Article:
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Basic information Name: Tamarack
     This is an OFFICIAL meteorite name.
Abbreviation: There is no official abbreviation for this meteorite.
Observed fall: No
Year found: 2004
Country: United States
Mass:help 41 g
Meteoritical Bulletin:  MB 98  (2010)  Iron, IIAB
Recommended:  Iron, IIAB    [explanation]

This is 1 of 151 approved meteorites classified as Iron, IIAB.   [show all]
Search for other: IIAB irons, Iron meteorites, and Metal-rich meteorites
Comments: Approved 2 Jun 2010
Writeup from MB online:

Tamarack        44°56’2’’N, 116°25’54’’W

Idaho, United States

Found: 10 May 2004

Classification: Iron meteorite (IIAB)

History: Two metallic masses of 16 g and 25 g were found ~15-30 m apart by Mr. Joe Adams using a metal detector, on a grassy, partly forested hill top ~4.3 km southwest of the town of Tamarack, Idaho. Both individuals were completely buried in soil at depths ?1 cm. The smaller individual (measuring ~3 x 1 x 1 cm) was donated to Cascadia and was used for petrographic and geochemical analysis.

Physical characteristics: (A. Ruzicka, Cascadia): The individuals are similar-appearing iron meteorites with prominent regmaglypts and are largely coated by reddish rust stains and a dull brown weathering patina. They have blacker edges and corners (apparent fusion crust) that show exposed metal from the interior at abrasion points. Owing to their proximal recovery locations, similar burial depth, and similar appearance in hand specimen, the individuals are probably paired.

Petrography: (S. Kissin, LHU; A. Ruzicka, Cascadia): Microscopic examination of cut, etched faces reveals primarily kamacite. The apparent bandwidth is ~3 mm, although the specimen observed is too small to obtain a precise bandwidth measurement. Kamacite contains Neumann lines and numerous rhabdites. No traces of a heat-affected zone are preserved in the interior. Microhardness measurements yielded VHN = 208 (mean of 3 measurements, range 202-213), indicating moderate work hardening.

Geochemistry: (S. Kissin, LHU; A. Ruzicka, Cascadia): INAA was performed according to the methods of Wasson et al. (1998) at Activation Laboratories (Ancaster, Ontario), irradiating polished cubes of ~0.4 g and ~3.2 mm thick. This yielded the following elemental concentrations (all units µg/g except where noted): As (10.4), Au (1.09), Co (5.03 mg/g), Cr (20), Cu (103), Ga (74), Ge (370), Ir (0.044), Ni (58.6 mg/g), Pt (4.6), Re (<0.01), Sb (<20), W (<10). These data suggest a Group IIAB designation, although concentrations for Ga and Ge are high relative to other IIAB irons of the same Au content by ~30% and ~230%, respectively, most likely due to analytical error.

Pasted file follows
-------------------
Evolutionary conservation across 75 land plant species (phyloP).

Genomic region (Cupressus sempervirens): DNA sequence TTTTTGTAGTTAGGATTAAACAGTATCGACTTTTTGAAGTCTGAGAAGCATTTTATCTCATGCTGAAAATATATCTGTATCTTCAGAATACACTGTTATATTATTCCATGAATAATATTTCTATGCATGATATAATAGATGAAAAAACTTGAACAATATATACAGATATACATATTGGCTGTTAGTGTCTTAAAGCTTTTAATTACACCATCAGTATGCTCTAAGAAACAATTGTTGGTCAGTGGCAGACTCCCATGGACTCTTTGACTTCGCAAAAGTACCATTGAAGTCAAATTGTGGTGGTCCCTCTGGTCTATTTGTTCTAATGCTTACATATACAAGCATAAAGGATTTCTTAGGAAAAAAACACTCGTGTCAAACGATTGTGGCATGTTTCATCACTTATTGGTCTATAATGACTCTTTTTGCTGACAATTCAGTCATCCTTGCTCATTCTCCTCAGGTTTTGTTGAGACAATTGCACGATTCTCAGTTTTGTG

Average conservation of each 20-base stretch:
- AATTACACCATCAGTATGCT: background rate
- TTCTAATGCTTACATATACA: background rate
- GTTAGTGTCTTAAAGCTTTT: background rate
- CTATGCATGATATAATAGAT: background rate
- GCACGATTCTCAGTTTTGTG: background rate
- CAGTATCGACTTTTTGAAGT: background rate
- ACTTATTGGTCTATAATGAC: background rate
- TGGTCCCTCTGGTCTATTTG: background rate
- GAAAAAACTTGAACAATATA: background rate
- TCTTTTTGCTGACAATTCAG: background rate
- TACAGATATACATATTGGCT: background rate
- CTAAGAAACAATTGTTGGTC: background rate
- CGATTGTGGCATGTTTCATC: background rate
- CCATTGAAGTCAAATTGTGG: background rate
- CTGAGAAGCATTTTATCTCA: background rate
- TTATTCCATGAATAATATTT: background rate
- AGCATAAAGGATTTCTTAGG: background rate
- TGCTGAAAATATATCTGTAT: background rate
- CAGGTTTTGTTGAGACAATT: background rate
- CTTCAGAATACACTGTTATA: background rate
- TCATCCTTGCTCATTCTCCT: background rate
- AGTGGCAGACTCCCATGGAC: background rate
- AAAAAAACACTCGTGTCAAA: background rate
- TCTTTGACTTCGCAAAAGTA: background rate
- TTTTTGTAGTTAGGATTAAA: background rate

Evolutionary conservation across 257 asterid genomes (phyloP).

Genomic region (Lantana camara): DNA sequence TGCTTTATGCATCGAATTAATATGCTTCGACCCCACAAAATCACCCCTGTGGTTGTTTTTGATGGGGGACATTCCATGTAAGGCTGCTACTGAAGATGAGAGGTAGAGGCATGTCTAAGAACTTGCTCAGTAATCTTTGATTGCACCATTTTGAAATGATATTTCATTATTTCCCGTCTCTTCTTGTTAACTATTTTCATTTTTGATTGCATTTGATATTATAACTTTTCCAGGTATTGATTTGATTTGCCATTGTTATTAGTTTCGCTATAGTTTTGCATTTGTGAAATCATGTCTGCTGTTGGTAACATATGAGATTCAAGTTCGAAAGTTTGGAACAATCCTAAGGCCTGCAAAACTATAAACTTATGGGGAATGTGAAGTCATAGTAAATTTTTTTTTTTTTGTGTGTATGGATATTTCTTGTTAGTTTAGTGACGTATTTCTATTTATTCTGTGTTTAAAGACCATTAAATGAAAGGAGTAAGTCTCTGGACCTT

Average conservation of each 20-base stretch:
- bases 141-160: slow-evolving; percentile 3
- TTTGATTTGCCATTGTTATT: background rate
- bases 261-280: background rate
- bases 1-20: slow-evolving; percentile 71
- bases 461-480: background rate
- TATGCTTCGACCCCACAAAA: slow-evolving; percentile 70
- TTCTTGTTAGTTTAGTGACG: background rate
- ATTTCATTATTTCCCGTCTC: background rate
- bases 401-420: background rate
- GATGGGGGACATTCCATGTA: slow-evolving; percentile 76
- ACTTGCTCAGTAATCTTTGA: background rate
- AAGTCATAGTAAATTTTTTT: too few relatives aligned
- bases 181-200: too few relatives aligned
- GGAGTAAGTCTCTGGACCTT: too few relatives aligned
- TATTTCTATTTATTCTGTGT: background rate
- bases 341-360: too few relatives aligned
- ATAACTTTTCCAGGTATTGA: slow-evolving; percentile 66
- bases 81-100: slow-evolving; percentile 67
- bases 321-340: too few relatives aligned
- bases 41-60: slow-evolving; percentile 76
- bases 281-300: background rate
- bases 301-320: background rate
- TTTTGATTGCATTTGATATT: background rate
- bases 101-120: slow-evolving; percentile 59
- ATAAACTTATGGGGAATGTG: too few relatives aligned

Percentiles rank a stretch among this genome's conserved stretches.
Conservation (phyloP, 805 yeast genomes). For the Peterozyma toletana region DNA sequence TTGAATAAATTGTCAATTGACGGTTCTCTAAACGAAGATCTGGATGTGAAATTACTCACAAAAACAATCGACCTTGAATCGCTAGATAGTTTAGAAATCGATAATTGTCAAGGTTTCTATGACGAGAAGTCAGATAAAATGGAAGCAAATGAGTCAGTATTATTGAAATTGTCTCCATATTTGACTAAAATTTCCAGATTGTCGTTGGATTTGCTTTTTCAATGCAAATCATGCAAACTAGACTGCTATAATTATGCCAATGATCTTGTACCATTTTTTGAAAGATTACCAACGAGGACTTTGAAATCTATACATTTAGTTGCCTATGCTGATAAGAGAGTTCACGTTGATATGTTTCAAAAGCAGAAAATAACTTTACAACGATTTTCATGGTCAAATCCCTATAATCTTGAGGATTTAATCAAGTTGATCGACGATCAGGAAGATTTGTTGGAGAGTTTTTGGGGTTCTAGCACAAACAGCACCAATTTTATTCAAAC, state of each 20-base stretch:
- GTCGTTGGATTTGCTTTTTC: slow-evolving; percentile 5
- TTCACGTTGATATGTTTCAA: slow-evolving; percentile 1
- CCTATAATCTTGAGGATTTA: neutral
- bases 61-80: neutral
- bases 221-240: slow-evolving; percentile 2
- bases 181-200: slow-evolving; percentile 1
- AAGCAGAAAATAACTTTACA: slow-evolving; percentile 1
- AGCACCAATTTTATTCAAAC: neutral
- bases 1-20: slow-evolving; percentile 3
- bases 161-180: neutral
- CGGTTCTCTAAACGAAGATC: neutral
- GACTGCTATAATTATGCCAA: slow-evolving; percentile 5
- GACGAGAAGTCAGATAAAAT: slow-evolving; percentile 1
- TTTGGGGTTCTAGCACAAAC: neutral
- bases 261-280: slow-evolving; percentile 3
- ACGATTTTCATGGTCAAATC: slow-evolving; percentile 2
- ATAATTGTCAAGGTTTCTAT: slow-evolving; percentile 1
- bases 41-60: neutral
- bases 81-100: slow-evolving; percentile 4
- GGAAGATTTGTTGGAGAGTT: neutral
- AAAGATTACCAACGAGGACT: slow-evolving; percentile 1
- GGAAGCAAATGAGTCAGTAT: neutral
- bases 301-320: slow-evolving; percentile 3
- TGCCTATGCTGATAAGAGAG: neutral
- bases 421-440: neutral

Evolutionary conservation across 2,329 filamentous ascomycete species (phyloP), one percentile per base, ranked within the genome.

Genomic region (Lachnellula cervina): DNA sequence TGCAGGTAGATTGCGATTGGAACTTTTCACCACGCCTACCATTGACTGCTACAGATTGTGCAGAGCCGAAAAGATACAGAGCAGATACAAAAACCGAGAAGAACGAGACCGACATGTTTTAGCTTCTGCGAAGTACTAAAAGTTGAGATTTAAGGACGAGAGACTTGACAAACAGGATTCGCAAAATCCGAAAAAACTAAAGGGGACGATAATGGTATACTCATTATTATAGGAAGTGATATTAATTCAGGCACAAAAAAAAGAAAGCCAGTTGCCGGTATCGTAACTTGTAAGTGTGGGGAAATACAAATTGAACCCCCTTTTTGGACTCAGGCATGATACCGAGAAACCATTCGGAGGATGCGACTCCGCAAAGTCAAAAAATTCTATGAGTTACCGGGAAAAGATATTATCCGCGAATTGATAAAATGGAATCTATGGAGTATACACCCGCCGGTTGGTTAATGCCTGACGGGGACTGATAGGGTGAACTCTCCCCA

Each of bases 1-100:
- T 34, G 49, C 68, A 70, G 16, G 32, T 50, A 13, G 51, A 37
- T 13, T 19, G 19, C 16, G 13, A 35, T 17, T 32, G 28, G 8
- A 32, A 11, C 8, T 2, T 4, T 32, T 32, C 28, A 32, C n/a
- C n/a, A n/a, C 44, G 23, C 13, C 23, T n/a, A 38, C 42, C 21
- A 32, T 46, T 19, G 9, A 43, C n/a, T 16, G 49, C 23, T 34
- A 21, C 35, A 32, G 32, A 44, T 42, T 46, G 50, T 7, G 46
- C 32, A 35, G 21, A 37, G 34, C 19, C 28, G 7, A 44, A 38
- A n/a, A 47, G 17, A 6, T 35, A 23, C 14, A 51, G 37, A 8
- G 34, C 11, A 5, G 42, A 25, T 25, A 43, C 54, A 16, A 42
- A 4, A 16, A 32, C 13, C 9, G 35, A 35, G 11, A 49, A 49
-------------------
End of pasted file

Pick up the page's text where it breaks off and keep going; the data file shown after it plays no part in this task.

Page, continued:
Classification: Iron, coarsest octahedrite (IIAB)

Specimens: 14.2 g derived from the smaller sample is available as a type specimen at Cascadia. The owner holds the main mass.

Data from:
  Table 1
  Line 269:
Origin or pseudonym:grassy, partly forested hilltop
Date:10 May 2004
Mass (g):41
Class:Iron, IIAB
Classifier:A. Ruzicka, M. Hutson, Cascadia, S. Kissin, LHU
Type spec mass (g):14.2
Type spec location:Cascadia
Main mass:J. Adams
Finder:Joe Adams
Comments:Submitted by Alex Ruzicka
   and collections
Cascadia: Cascadia Meteorite Laboratory, Portland State University, Department of Geology, Room 17 Cramer Hall, 1721 SW Broadway, Portland, OR 97201, United States; Website (institutional address; updated 28 Oct 2011)
LHU: Department of Geology, Lakehead University, 955 Oliver Road, Thunder Bay, Ontario P7B 5E1, Canada (institutional address; updated 23 Dec 2011)
References: Published in Meteoritical Bulletin, no. 98, MAPS 45, 1530-1551 (2010)
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United States
     Recommended::   (44° 56' 2"N, 116° 25' 54"W)

     This is 1 of 8 approved meteorites from Idaho, United States
     This is 1 of 1929 approved meteorites from United States (plus 866 unapproved names) (plus 28 impact craters)
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